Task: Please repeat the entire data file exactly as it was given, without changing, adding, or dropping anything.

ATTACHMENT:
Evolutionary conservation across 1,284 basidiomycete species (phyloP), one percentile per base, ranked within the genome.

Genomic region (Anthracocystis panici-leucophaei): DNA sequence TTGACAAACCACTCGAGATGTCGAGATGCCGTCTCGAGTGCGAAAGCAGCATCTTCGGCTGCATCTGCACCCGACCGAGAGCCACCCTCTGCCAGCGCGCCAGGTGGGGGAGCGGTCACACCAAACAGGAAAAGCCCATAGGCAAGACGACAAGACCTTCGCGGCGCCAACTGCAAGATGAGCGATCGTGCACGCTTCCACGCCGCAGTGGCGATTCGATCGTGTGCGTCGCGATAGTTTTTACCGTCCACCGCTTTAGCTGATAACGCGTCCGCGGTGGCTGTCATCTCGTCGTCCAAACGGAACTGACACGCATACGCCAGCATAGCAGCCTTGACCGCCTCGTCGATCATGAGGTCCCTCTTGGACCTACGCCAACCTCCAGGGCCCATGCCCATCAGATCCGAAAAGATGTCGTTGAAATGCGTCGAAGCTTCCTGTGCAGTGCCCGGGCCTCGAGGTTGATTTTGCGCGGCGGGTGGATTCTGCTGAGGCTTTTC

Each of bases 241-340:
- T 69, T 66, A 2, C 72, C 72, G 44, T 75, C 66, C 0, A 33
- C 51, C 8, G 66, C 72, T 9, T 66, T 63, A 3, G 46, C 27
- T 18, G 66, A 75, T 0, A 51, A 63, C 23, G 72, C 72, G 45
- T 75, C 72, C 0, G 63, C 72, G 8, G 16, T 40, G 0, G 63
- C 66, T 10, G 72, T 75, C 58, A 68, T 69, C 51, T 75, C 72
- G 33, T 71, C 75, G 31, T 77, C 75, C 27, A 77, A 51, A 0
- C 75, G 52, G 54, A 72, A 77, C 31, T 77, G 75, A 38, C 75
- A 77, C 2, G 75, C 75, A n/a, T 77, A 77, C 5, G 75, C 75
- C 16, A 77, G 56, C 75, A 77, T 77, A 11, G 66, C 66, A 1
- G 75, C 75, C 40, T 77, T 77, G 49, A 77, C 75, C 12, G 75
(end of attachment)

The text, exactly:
Evolutionary conservation across 1,284 basidiomycete species (phyloP), one percentile per base, ranked within the genome.

Genomic region (Anthracocystis panici-leucophaei): DNA sequence TTGACAAACCACTCGAGATGTCGAGATGCCGTCTCGAGTGCGAAAGCAGCATCTTCGGCTGCATCTGCACCCGACCGAGAGCCACCCTCTGCCAGCGCGCCAGGTGGGGGAGCGGTCACACCAAACAGGAAAAGCCCATAGGCAAGACGACAAGACCTTCGCGGCGCCAACTGCAAGATGAGCGATCGTGCACGCTTCCACGCCGCAGTGGCGATTCGATCGTGTGCGTCGCGATAGTTTTTACCGTCCACCGCTTTAGCTGATAACGCGTCCGCGGTGGCTGTCATCTCGTCGTCCAAACGGAACTGACACGCATACGCCAGCATAGCAGCCTTGACCGCCTCGTCGATCATGAGGTCCCTCTTGGACCTACGCCAACCTCCAGGGCCCATGCCCATCAGATCCGAAAAGATGTCGTTGAAATGCGTCGAAGCTTCCTGTGCAGTGCCCGGGCCTCGAGGTTGATTTTGCGCGGCGGGTGGATTCTGCTGAGGCTTTTC

Each of bases 241-340:
- T 69, T 66, A 2, C 72, C 72, G 44, T 75, C 66, C 0, A 33
- C 51, C 8, G 66, C 72, T 9, T 66, T 63, A 3, G 46, C 27
- T 18, G 66, A 75, T 0, A 51, A 63, C 23, G 72, C 72, G 45
- T 75, C 72, C 0, G 63, C 72, G 8, G 16, T 40, G 0, G 63
- C 66, T 10, G 72, T 75, C 58, A 68, T 69, C 51, T 75, C 72
- G 33, T 71, C 75, G 31, T 77, C 75, C 27, A 77, A 51, A 0
- C 75, G 52, G 54, A 72, A 77, C 31, T 77, G 75, A 38, C 75
- A 77, C 2, G 75, C 75, A n/a, T 77, A 77, C 5, G 75, C 75
- C 16, A 77, G 56, C 75, A 77, T 77, A 11, G 66, C 66, A 1
- G 75, C 75, C 40, T 77, T 77, G 49, A 77, C 75, C 12, G 75